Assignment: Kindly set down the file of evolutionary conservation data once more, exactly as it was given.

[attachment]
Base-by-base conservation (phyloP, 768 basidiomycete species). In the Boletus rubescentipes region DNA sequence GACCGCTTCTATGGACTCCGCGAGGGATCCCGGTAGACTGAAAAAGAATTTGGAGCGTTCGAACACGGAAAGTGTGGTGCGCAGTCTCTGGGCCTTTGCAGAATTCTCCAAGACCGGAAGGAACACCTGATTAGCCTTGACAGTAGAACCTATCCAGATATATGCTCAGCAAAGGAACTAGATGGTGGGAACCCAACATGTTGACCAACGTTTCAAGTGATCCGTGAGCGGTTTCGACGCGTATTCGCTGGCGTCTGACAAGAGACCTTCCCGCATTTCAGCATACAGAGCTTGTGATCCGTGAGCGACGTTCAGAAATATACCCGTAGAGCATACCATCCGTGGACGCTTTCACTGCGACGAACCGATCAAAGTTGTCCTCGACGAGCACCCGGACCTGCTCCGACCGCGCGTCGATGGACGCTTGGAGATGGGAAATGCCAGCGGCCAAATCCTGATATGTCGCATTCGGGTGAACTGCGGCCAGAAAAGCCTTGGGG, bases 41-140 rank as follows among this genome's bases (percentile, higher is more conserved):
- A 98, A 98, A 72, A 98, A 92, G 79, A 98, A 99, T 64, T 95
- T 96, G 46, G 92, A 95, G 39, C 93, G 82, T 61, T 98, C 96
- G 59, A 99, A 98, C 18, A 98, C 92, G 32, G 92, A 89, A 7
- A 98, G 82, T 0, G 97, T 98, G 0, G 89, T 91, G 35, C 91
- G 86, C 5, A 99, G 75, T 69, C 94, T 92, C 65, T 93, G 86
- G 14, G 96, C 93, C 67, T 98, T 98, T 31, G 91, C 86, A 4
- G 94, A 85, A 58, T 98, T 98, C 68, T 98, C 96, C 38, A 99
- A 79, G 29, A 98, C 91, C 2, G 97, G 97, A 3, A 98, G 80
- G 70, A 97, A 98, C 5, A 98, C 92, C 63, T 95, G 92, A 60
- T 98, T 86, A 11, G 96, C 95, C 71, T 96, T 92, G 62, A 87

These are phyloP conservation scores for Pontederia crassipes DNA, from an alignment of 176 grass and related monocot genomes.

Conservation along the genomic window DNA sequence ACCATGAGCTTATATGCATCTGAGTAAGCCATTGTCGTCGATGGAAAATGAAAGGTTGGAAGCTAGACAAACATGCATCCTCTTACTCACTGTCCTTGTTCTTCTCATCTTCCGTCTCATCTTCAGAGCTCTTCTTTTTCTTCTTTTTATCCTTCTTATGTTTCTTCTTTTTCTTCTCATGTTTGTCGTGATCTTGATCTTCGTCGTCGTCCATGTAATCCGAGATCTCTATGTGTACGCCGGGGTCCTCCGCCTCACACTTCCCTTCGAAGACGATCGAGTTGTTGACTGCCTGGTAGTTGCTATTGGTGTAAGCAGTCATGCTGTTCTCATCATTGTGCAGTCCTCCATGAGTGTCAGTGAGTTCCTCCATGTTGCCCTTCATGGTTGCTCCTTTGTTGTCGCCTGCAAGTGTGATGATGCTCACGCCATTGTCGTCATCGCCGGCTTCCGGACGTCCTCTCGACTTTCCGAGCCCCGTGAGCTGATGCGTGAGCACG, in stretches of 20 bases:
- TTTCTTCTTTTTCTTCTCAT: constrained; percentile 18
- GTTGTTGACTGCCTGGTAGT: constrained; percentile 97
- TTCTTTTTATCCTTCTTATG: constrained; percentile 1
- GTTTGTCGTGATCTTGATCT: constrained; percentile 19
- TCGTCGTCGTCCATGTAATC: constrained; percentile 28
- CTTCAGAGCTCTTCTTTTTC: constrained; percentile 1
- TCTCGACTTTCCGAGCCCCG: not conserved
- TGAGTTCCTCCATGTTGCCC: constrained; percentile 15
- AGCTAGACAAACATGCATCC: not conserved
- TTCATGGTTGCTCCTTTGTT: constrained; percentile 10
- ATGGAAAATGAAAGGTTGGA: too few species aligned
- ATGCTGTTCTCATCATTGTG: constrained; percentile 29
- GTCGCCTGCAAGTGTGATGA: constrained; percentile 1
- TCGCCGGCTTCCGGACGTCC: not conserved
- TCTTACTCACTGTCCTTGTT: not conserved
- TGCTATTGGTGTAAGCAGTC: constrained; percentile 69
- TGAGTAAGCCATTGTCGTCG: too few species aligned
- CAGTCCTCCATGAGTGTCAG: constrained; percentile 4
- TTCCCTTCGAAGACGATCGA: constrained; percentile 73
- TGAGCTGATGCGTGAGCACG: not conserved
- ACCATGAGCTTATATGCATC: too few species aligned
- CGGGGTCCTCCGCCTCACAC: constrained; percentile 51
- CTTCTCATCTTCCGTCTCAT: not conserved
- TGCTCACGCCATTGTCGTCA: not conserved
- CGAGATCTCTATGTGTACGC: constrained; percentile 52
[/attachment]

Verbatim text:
Base-by-base conservation (phyloP, 768 basidiomycete species). In the Boletus rubescentipes region DNA sequence GACCGCTTCTATGGACTCCGCGAGGGATCCCGGTAGACTGAAAAAGAATTTGGAGCGTTCGAACACGGAAAGTGTGGTGCGCAGTCTCTGGGCCTTTGCAGAATTCTCCAAGACCGGAAGGAACACCTGATTAGCCTTGACAGTAGAACCTATCCAGATATATGCTCAGCAAAGGAACTAGATGGTGGGAACCCAACATGTTGACCAACGTTTCAAGTGATCCGTGAGCGGTTTCGACGCGTATTCGCTGGCGTCTGACAAGAGACCTTCCCGCATTTCAGCATACAGAGCTTGTGATCCGTGAGCGACGTTCAGAAATATACCCGTAGAGCATACCATCCGTGGACGCTTTCACTGCGACGAACCGATCAAAGTTGTCCTCGACGAGCACCCGGACCTGCTCCGACCGCGCGTCGATGGACGCTTGGAGATGGGAAATGCCAGCGGCCAAATCCTGATATGTCGCATTCGGGTGAACTGCGGCCAGAAAAGCCTTGGGG, bases 41-140 rank as follows among this genome's bases (percentile, higher is more conserved):
- A 98, A 98, A 72, A 98, A 92, G 79, A 98, A 99, T 64, T 95
- T 96, G 46, G 92, A 95, G 39, C 93, G 82, T 61, T 98, C 96
- G 59, A 99, A 98, C 18, A 98, C 92, G 32, G 92, A 89, A 7
- A 98, G 82, T 0, G 97, T 98, G 0, G 89, T 91, G 35, C 91
- G 86, C 5, A 99, G 75, T 69, C 94, T 92, C 65, T 93, G 86
- G 14, G 96, C 93, C 67, T 98, T 98, T 31, G 91, C 86, A 4
- G 94, A 85, A 58, T 98, T 98, C 68, T 98, C 96, C 38, A 99
- A 79, G 29, A 98, C 91, C 2, G 97, G 97, A 3, A 98, G 80
- G 70, A 97, A 98, C 5, A 98, C 92, C 63, T 95, G 92, A 60
- T 98, T 86, A 11, G 96, C 95, C 71, T 96, T 92, G 62, A 87

These are phyloP conservation scores for Pontederia crassipes DNA, from an alignment of 176 grass and related monocot genomes.

Conservation along the genomic window DNA sequence ACCATGAGCTTATATGCATCTGAGTAAGCCATTGTCGTCGATGGAAAATGAAAGGTTGGAAGCTAGACAAACATGCATCCTCTTACTCACTGTCCTTGTTCTTCTCATCTTCCGTCTCATCTTCAGAGCTCTTCTTTTTCTTCTTTTTATCCTTCTTATGTTTCTTCTTTTTCTTCTCATGTTTGTCGTGATCTTGATCTTCGTCGTCGTCCATGTAATCCGAGATCTCTATGTGTACGCCGGGGTCCTCCGCCTCACACTTCCCTTCGAAGACGATCGAGTTGTTGACTGCCTGGTAGTTGCTATTGGTGTAAGCAGTCATGCTGTTCTCATCATTGTGCAGTCCTCCATGAGTGTCAGTGAGTTCCTCCATGTTGCCCTTCATGGTTGCTCCTTTGTTGTCGCCTGCAAGTGTGATGATGCTCACGCCATTGTCGTCATCGCCGGCTTCCGGACGTCCTCTCGACTTTCCGAGCCCCGTGAGCTGATGCGTGAGCACG, in stretches of 20 bases:
- TTTCTTCTTTTTCTTCTCAT: constrained; percentile 18
- GTTGTTGACTGCCTGGTAGT: constrained; percentile 97
- TTCTTTTTATCCTTCTTATG: constrained; percentile 1
- GTTTGTCGTGATCTTGATCT: constrained; percentile 19
- TCGTCGTCGTCCATGTAATC: constrained; percentile 28
- CTTCAGAGCTCTTCTTTTTC: constrained; percentile 1
- TCTCGACTTTCCGAGCCCCG: not conserved
- TGAGTTCCTCCATGTTGCCC: constrained; percentile 15
- AGCTAGACAAACATGCATCC: not conserved
- TTCATGGTTGCTCCTTTGTT: constrained; percentile 10
- ATGGAAAATGAAAGGTTGGA: too few species aligned
- ATGCTGTTCTCATCATTGTG: constrained; percentile 29
- GTCGCCTGCAAGTGTGATGA: constrained; percentile 1
- TCGCCGGCTTCCGGACGTCC: not conserved
- TCTTACTCACTGTCCTTGTT: not conserved
- TGCTATTGGTGTAAGCAGTC: constrained; percentile 69
- TGAGTAAGCCATTGTCGTCG: too few species aligned
- CAGTCCTCCATGAGTGTCAG: constrained; percentile 4
- TTCCCTTCGAAGACGATCGA: constrained; percentile 73
- TGAGCTGATGCGTGAGCACG: not conserved
- ACCATGAGCTTATATGCATC: too few species aligned
- CGGGGTCCTCCGCCTCACAC: constrained; percentile 51
- CTTCTCATCTTCCGTCTCAT: not conserved
- TGCTCACGCCATTGTCGTCA: not conserved
- CGAGATCTCTATGTGTACGC: constrained; percentile 52